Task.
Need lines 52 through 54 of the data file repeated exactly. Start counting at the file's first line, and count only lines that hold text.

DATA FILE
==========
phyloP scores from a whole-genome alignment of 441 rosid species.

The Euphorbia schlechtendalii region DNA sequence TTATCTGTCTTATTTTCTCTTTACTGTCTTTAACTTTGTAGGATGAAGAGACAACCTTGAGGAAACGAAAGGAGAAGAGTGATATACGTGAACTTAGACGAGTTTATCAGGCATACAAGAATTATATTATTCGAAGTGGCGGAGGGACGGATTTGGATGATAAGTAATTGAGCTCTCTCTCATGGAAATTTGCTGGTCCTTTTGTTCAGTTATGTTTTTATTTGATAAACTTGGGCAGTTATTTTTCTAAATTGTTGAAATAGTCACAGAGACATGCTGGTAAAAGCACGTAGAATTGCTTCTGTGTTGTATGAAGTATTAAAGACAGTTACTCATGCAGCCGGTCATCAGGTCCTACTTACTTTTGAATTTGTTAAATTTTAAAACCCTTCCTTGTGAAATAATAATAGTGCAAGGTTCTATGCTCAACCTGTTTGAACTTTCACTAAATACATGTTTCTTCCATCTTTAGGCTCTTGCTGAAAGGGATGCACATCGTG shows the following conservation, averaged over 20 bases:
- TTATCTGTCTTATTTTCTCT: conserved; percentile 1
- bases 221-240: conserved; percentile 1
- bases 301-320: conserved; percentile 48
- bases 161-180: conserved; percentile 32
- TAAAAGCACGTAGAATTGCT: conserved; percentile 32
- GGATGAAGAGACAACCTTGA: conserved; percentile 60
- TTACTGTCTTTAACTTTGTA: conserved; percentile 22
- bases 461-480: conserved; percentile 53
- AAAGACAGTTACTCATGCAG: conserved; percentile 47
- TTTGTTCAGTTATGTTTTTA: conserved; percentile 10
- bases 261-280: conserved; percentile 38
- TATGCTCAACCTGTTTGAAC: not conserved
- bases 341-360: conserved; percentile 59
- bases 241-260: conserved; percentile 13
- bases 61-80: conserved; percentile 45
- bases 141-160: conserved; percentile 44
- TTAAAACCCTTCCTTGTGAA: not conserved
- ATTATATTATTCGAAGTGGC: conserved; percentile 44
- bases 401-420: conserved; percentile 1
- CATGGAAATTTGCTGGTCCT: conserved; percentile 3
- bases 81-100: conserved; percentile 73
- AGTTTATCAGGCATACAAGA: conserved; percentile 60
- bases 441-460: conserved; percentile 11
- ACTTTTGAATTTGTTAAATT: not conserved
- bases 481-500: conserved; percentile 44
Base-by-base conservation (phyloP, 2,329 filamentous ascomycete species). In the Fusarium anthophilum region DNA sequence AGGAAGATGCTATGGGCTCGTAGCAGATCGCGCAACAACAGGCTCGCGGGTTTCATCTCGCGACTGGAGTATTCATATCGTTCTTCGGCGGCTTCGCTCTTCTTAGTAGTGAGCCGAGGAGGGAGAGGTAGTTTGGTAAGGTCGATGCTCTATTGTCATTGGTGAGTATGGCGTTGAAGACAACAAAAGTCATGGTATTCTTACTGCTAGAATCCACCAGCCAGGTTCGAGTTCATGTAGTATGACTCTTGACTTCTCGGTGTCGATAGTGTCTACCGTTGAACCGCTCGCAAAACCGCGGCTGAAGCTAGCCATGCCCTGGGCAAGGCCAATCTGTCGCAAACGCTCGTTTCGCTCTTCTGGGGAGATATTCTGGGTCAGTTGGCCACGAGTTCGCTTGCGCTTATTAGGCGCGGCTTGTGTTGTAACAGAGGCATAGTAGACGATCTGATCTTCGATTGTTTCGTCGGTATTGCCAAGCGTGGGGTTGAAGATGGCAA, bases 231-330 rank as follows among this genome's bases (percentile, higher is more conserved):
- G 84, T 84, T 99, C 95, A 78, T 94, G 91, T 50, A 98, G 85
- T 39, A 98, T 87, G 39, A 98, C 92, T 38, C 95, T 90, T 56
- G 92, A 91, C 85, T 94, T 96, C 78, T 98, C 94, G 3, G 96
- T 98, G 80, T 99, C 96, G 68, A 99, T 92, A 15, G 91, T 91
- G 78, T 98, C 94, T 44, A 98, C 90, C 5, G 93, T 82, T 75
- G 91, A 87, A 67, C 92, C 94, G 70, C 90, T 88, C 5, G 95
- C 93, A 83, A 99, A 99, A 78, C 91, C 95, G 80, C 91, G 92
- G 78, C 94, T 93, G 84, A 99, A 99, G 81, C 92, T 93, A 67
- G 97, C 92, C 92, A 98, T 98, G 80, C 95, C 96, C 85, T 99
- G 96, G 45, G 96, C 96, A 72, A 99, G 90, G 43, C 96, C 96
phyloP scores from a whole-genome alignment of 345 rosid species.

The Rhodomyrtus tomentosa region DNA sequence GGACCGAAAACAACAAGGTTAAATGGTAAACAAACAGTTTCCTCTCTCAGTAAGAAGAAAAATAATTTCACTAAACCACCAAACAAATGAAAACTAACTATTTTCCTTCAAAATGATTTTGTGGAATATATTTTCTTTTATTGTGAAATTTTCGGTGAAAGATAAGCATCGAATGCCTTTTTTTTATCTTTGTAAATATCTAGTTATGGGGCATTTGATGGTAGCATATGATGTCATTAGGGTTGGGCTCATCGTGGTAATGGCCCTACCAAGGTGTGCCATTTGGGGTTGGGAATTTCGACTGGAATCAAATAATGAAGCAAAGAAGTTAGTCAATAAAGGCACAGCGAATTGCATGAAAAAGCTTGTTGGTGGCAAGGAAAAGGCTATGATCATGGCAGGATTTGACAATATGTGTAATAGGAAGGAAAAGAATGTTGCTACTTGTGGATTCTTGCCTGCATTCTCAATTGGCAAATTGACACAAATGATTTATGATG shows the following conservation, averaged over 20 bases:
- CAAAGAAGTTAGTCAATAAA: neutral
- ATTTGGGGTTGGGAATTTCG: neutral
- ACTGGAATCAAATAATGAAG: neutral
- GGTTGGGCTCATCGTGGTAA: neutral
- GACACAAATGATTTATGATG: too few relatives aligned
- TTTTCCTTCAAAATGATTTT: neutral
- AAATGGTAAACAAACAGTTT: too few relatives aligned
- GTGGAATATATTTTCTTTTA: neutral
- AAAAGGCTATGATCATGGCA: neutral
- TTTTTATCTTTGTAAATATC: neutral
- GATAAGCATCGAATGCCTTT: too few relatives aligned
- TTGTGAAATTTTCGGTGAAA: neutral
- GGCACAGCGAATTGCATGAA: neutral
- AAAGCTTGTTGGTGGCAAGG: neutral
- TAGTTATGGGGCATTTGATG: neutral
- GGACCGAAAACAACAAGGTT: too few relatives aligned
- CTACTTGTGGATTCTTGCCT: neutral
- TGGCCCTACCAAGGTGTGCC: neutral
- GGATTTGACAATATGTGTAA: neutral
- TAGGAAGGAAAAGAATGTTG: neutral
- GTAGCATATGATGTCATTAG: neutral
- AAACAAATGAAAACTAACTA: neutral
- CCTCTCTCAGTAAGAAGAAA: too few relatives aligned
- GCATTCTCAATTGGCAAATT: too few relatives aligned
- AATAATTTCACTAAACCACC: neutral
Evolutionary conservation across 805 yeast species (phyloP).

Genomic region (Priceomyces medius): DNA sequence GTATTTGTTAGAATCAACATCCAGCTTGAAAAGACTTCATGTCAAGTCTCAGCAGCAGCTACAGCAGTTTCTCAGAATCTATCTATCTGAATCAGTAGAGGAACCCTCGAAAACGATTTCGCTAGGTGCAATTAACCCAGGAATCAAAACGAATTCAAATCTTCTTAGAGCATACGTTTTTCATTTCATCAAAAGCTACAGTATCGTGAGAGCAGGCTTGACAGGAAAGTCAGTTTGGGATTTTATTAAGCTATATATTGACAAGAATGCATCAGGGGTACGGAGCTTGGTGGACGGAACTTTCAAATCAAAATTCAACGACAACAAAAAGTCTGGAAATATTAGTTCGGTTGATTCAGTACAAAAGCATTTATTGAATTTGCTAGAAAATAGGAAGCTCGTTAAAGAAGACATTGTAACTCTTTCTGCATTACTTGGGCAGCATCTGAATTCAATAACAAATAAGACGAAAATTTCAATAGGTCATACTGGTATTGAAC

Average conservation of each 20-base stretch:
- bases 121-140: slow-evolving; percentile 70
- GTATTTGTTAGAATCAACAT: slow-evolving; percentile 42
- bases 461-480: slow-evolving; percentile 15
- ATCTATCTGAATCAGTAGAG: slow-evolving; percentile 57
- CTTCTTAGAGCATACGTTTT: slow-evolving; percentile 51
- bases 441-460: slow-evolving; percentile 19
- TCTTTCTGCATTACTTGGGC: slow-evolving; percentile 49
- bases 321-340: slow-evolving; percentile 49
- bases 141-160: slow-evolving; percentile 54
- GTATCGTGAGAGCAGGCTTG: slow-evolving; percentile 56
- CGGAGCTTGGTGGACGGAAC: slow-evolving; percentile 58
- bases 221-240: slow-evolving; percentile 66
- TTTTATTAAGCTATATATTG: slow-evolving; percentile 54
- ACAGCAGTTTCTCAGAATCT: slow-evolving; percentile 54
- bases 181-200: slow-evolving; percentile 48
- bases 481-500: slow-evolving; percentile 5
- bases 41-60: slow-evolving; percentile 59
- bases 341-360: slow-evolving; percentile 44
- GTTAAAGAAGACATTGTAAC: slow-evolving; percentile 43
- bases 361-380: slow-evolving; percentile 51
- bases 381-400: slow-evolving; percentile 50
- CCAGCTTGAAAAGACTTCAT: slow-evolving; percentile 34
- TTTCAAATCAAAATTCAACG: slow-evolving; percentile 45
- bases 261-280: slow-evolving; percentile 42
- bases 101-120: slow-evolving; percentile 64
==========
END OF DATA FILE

- TTGTGAAATTTTCGGTGAAA: neutral
- GGCACAGCGAATTGCATGAA: neutral
- AAAGCTTGTTGGTGGCAAGG: neutral